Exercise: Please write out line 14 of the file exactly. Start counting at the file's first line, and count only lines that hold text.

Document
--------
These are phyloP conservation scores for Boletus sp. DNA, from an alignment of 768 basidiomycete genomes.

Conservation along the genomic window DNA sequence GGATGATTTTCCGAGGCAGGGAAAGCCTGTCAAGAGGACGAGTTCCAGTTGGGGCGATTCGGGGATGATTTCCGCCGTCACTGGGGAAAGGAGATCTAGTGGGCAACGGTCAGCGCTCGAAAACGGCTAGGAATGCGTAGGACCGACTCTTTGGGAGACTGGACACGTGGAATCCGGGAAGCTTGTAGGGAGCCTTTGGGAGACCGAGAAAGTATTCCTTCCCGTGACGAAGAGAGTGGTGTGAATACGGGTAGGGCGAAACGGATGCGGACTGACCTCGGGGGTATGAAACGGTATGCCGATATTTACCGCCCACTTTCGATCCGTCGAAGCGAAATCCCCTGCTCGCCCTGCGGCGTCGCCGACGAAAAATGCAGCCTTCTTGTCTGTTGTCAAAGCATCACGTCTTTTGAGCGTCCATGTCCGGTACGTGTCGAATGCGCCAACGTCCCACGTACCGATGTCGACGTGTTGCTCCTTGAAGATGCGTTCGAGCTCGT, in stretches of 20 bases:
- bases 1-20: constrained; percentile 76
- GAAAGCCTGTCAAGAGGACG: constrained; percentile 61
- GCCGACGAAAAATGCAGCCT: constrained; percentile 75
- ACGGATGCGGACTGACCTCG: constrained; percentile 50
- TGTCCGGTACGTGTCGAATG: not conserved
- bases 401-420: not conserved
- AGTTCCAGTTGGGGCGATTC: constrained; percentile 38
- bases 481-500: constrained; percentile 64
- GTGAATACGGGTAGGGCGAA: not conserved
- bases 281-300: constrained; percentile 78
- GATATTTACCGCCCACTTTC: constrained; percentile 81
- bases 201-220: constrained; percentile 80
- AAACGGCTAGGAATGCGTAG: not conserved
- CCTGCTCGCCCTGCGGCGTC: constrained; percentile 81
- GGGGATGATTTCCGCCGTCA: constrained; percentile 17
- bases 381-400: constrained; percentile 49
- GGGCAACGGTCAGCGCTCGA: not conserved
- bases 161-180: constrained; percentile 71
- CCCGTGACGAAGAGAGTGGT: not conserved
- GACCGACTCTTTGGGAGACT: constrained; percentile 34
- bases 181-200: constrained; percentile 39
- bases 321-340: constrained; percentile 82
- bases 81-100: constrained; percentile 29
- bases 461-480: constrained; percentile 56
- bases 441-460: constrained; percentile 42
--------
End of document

- bases 201-220: constrained; percentile 80